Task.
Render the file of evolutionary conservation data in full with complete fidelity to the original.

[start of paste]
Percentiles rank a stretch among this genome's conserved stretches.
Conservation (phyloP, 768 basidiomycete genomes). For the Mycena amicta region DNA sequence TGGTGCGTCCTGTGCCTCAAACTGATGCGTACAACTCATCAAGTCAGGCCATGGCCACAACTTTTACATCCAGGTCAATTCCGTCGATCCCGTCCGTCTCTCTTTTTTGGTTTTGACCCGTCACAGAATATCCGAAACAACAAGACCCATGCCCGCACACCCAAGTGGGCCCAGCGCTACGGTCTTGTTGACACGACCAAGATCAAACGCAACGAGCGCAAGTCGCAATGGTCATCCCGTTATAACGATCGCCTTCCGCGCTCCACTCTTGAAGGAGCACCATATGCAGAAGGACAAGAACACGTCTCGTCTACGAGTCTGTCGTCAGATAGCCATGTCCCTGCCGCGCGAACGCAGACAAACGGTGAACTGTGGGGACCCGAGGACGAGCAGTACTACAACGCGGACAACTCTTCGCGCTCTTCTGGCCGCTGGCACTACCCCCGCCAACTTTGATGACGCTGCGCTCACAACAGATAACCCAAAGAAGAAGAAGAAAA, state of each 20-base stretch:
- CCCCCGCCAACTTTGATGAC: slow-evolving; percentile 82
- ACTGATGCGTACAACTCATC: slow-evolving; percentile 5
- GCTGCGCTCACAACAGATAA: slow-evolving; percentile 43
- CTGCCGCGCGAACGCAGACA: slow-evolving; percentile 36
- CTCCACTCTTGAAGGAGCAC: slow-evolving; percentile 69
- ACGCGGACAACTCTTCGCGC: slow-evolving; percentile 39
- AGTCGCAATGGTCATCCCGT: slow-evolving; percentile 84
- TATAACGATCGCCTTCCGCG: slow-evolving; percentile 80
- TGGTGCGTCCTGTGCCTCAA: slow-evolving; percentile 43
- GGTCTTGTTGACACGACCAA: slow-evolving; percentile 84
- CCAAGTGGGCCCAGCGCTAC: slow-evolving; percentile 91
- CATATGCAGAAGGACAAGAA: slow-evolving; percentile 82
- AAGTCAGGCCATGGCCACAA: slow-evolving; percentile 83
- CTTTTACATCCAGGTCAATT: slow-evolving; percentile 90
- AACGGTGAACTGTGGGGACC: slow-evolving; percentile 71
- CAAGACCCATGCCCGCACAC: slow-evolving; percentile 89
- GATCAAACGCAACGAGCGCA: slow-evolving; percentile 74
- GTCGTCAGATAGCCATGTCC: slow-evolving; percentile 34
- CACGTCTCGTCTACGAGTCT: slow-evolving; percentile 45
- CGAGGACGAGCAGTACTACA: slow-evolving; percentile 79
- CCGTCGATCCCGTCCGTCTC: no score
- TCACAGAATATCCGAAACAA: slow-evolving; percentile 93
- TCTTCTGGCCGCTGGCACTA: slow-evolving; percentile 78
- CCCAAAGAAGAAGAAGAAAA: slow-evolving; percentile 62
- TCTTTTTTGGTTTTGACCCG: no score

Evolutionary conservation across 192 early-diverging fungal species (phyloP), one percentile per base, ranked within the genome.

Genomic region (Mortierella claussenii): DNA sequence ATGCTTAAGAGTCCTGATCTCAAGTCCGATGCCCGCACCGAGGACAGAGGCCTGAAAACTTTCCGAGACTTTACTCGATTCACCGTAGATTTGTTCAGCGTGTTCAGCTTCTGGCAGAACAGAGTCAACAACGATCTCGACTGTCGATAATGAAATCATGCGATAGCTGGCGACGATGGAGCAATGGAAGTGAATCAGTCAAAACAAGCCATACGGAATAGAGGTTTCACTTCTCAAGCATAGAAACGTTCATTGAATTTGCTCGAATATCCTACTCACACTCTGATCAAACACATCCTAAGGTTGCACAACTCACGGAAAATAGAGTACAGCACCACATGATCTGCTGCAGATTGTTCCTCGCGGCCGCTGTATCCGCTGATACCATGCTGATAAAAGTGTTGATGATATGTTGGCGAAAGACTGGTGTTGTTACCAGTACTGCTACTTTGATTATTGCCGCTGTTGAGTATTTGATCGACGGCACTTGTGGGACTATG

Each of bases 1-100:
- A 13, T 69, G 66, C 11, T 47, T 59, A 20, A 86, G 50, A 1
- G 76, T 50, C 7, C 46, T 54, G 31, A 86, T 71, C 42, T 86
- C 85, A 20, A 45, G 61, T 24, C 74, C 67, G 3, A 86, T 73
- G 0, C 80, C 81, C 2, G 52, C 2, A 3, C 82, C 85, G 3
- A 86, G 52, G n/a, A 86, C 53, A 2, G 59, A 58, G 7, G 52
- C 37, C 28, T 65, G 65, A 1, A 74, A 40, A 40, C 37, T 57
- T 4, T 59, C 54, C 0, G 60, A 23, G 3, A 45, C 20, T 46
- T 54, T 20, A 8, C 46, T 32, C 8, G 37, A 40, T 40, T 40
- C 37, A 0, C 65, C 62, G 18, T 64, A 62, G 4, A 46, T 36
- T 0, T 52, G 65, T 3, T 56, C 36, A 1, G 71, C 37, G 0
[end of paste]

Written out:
Percentiles rank a stretch among this genome's conserved stretches.
Conservation (phyloP, 768 basidiomycete genomes). For the Mycena amicta region DNA sequence TGGTGCGTCCTGTGCCTCAAACTGATGCGTACAACTCATCAAGTCAGGCCATGGCCACAACTTTTACATCCAGGTCAATTCCGTCGATCCCGTCCGTCTCTCTTTTTTGGTTTTGACCCGTCACAGAATATCCGAAACAACAAGACCCATGCCCGCACACCCAAGTGGGCCCAGCGCTACGGTCTTGTTGACACGACCAAGATCAAACGCAACGAGCGCAAGTCGCAATGGTCATCCCGTTATAACGATCGCCTTCCGCGCTCCACTCTTGAAGGAGCACCATATGCAGAAGGACAAGAACACGTCTCGTCTACGAGTCTGTCGTCAGATAGCCATGTCCCTGCCGCGCGAACGCAGACAAACGGTGAACTGTGGGGACCCGAGGACGAGCAGTACTACAACGCGGACAACTCTTCGCGCTCTTCTGGCCGCTGGCACTACCCCCGCCAACTTTGATGACGCTGCGCTCACAACAGATAACCCAAAGAAGAAGAAGAAAA, state of each 20-base stretch:
- CCCCCGCCAACTTTGATGAC: slow-evolving; percentile 82
- ACTGATGCGTACAACTCATC: slow-evolving; percentile 5
- GCTGCGCTCACAACAGATAA: slow-evolving; percentile 43
- CTGCCGCGCGAACGCAGACA: slow-evolving; percentile 36
- CTCCACTCTTGAAGGAGCAC: slow-evolving; percentile 69
- ACGCGGACAACTCTTCGCGC: slow-evolving; percentile 39
- AGTCGCAATGGTCATCCCGT: slow-evolving; percentile 84
- TATAACGATCGCCTTCCGCG: slow-evolving; percentile 80
- TGGTGCGTCCTGTGCCTCAA: slow-evolving; percentile 43
- GGTCTTGTTGACACGACCAA: slow-evolving; percentile 84
- CCAAGTGGGCCCAGCGCTAC: slow-evolving; percentile 91
- CATATGCAGAAGGACAAGAA: slow-evolving; percentile 82
- AAGTCAGGCCATGGCCACAA: slow-evolving; percentile 83
- CTTTTACATCCAGGTCAATT: slow-evolving; percentile 90
- AACGGTGAACTGTGGGGACC: slow-evolving; percentile 71
- CAAGACCCATGCCCGCACAC: slow-evolving; percentile 89
- GATCAAACGCAACGAGCGCA: slow-evolving; percentile 74
- GTCGTCAGATAGCCATGTCC: slow-evolving; percentile 34
- CACGTCTCGTCTACGAGTCT: slow-evolving; percentile 45
- CGAGGACGAGCAGTACTACA: slow-evolving; percentile 79
- CCGTCGATCCCGTCCGTCTC: no score
- TCACAGAATATCCGAAACAA: slow-evolving; percentile 93
- TCTTCTGGCCGCTGGCACTA: slow-evolving; percentile 78
- CCCAAAGAAGAAGAAGAAAA: slow-evolving; percentile 62
- TCTTTTTTGGTTTTGACCCG: no score

Evolutionary conservation across 192 early-diverging fungal species (phyloP), one percentile per base, ranked within the genome.

Genomic region (Mortierella claussenii): DNA sequence ATGCTTAAGAGTCCTGATCTCAAGTCCGATGCCCGCACCGAGGACAGAGGCCTGAAAACTTTCCGAGACTTTACTCGATTCACCGTAGATTTGTTCAGCGTGTTCAGCTTCTGGCAGAACAGAGTCAACAACGATCTCGACTGTCGATAATGAAATCATGCGATAGCTGGCGACGATGGAGCAATGGAAGTGAATCAGTCAAAACAAGCCATACGGAATAGAGGTTTCACTTCTCAAGCATAGAAACGTTCATTGAATTTGCTCGAATATCCTACTCACACTCTGATCAAACACATCCTAAGGTTGCACAACTCACGGAAAATAGAGTACAGCACCACATGATCTGCTGCAGATTGTTCCTCGCGGCCGCTGTATCCGCTGATACCATGCTGATAAAAGTGTTGATGATATGTTGGCGAAAGACTGGTGTTGTTACCAGTACTGCTACTTTGATTATTGCCGCTGTTGAGTATTTGATCGACGGCACTTGTGGGACTATG

Each of bases 1-100:
- A 13, T 69, G 66, C 11, T 47, T 59, A 20, A 86, G 50, A 1
- G 76, T 50, C 7, C 46, T 54, G 31, A 86, T 71, C 42, T 86
- C 85, A 20, A 45, G 61, T 24, C 74, C 67, G 3, A 86, T 73
- G 0, C 80, C 81, C 2, G 52, C 2, A 3, C 82, C 85, G 3
- A 86, G 52, G n/a, A 86, C 53, A 2, G 59, A 58, G 7, G 52
- C 37, C 28, T 65, G 65, A 1, A 74, A 40, A 40, C 37, T 57
- T 4, T 59, C 54, C 0, G 60, A 23, G 3, A 45, C 20, T 46
- T 54, T 20, A 8, C 46, T 32, C 8, G 37, A 40, T 40, T 40
- C 37, A 0, C 65, C 62, G 18, T 64, A 62, G 4, A 46, T 36
- T 0, T 52, G 65, T 3, T 56, C 36, A 1, G 71, C 37, G 0